DARKSIDERS II





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THQ – Nordic Games – PC, PS3, Xbox 360, Wii U(reviewed version) – Out Now

As HCF reported previously, Darksiders II is available once more for download on the vastly under appreciated Wii U, through the Nintendo eShop. So we thought we’d see if it was worth the wait. Death, one quarter of the Horsemen of the Apocalypse, is on a quest to clear his brother War, of any wrong doing after he is accused of starting a conflict, which has brought about the end of days. Taking control of death, you are thrown into a part quest, part tutorial, in which you are pursuing the Crowfather, keeper of secrets, to find out what he needs to do to clear his brothers name. He soon learns he must seek the Tree of Life, if he is to clear his brother of any wrongdoing.

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The gameplay can be broken down into two main types, platforming and combat, not to dissimilar than what we’ve seen in the Zelda games, or Prince of Persia. An adventure game on the surface, there are several platforming sections, which require you to jump, grab, wall run and climb in order to get from a to b. This is usually combined with some sort of puzzle element, usually a switch of some sort, which needs solving to progress. These range from the downright simple, to fiendishly tricky. Sometimes you may find  yourself over thinking it and kicking yourself once you’ve found the solution. Sometimes, frustratingly, the puzzle element really brings the pace grinding to halt, whereas you’re jumping and slashing your way through most of the stage, when you get stuck on a puzzle it really detracts from the pace of the rest of the game. The other game play aspect is the combat. Mainly this is hack ‘n’ slashery, but you do need to combine moves with evasive tactics, otherwise you won’t last five minutes. Weapons and moves are unlocked throughout the game, with some particular attributes available when the character has levelled up.

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The level design is rather impressive, with the platform element just outweighing the combat, which at times does seem a bit sparse, but towards the end of the game this is a blessing in disguise, as the further you progress, the difficulty increases steadily, and before you know it, you’re repeating sections after getting killed. The latter stages have some tough enemies that really sap your health, so if your not careful you’ll be worm food in no time. Visually, the game is quite contrasting, with the first few stages taking place in the brightly lit and colourful Forge Lands, which for a game in which you play as Death, comes as quite the surprise. The latter stages however, are set in the Land of the Dead, and as you can imagine, are rather grim and grey, but the lands these stages inhabit, are epic in scale and look rather gorgeous. Getting to and from these stages can seem a bit of a chore, but there’s always the option of your trusty steed Despair, which is very reminiscent of travelling from one town to another in Assassins Creed. Alternatively there’s the fast travel via the map, but those wanting to beef their character up, may want to go the long way round, and get in a scrap with the various nasties dotted about and earn some XP.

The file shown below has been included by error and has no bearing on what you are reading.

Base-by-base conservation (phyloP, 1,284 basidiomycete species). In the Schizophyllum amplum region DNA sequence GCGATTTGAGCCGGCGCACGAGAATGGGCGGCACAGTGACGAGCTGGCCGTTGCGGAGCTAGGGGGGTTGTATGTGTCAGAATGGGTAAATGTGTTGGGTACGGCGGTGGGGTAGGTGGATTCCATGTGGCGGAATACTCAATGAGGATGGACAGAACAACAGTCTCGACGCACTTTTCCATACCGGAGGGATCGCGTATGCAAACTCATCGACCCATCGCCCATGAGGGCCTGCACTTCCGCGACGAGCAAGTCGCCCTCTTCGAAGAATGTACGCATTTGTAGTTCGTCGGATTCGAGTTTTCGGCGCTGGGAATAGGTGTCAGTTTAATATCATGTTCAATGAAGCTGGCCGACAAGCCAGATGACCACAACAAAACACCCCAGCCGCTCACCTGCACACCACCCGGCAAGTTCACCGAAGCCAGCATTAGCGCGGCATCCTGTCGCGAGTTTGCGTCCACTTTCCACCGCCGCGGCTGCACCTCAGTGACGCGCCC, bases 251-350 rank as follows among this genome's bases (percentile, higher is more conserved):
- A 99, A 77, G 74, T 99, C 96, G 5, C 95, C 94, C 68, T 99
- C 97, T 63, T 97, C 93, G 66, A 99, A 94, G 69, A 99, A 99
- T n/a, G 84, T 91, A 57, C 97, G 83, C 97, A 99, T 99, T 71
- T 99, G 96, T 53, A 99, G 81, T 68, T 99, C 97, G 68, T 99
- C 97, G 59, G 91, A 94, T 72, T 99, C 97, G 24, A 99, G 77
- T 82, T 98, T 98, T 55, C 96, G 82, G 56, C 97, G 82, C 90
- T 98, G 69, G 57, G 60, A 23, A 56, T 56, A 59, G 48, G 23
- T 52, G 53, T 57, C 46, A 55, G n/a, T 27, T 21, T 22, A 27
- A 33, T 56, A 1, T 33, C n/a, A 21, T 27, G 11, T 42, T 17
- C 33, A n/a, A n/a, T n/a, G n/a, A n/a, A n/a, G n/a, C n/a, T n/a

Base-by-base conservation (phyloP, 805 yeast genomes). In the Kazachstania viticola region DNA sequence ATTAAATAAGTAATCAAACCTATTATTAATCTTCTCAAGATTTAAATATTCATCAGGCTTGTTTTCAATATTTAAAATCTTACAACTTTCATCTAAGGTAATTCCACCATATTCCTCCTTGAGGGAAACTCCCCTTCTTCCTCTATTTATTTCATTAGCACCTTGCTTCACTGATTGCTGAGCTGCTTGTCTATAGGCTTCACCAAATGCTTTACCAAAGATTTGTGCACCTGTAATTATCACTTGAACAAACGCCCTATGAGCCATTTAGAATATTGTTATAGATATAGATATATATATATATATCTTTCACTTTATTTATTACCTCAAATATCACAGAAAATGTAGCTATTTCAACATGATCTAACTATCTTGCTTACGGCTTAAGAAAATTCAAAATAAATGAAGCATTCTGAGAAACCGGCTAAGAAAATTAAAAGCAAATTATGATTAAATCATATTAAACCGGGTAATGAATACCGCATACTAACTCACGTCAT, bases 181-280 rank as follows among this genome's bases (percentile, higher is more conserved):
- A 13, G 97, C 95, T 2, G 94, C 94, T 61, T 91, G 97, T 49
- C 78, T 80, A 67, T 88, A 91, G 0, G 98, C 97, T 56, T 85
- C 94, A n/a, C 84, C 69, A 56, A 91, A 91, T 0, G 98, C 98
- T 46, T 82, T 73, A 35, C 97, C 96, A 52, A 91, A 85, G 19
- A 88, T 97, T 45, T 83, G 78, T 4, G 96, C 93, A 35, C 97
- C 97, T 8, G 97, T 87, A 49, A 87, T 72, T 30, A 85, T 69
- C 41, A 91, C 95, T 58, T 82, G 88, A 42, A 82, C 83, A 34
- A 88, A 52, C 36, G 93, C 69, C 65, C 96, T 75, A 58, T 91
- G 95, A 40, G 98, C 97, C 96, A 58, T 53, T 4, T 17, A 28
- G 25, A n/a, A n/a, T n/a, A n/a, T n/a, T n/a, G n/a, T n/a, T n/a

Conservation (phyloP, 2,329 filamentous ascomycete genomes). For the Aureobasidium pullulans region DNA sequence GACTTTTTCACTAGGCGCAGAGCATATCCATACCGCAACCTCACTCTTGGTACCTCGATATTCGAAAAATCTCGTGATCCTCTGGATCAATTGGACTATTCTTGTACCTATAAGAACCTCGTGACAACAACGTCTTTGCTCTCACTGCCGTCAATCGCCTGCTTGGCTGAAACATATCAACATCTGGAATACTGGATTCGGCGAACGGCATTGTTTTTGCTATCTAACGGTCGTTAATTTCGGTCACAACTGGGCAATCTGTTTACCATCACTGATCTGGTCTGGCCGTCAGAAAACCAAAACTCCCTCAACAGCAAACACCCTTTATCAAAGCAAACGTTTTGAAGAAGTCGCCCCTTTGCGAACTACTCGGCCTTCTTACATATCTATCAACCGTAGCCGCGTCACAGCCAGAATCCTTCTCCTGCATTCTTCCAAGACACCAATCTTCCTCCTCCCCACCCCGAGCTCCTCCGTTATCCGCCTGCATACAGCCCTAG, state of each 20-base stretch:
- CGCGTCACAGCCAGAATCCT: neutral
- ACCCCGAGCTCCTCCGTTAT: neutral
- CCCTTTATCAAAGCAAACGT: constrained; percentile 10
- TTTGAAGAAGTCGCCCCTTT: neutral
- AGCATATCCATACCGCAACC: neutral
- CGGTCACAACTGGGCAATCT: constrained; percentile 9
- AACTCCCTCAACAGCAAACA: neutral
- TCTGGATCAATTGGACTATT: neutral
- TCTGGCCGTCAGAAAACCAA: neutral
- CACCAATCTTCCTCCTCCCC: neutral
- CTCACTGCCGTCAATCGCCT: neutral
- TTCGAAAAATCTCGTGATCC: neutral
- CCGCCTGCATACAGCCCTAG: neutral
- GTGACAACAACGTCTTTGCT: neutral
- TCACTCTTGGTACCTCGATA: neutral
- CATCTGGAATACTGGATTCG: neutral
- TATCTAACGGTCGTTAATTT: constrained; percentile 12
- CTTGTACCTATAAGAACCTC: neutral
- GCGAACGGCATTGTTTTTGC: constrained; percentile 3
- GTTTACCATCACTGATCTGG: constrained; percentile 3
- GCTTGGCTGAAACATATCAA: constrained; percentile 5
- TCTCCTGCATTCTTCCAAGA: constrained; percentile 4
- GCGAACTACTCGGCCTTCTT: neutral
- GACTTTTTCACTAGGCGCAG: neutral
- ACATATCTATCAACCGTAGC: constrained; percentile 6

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 The Wii U version integrates the gamepad with the menus, as well as the hot keys, so you don’t have to interrupt the flow of gameplay should you need to do some swapping about or to check up on anything. Also there’s a neat feature where the speaker from the gamepad acts as a separate speaker, giving it a more in depth sound, with music, SFX and dialogue, should you choose it. You can also choose if you just want to use the TV, or the gamepad on its own, which makes it handy if there’s more than one person wanting to use the TV. Darksiders II has shades of Prince of Persia, in particular the excellent cell shaded version from a few years back, Zelda in terms of the action adventure style, and it’s also quite reminiscent of the rather adult Dante’s Inferno, if a little watered down. The game has a surprising amount of longevity, as there’s several points where you’d think that’s it and you’re probably gonna throw down with the last boss, but it carries on. On one hand it can seem like a marathon, with some sections out staying their welcome, but on the other, you’re definitely getting your moneys worth.

Rating: ★★★★★★★★☆☆

juanvasquez
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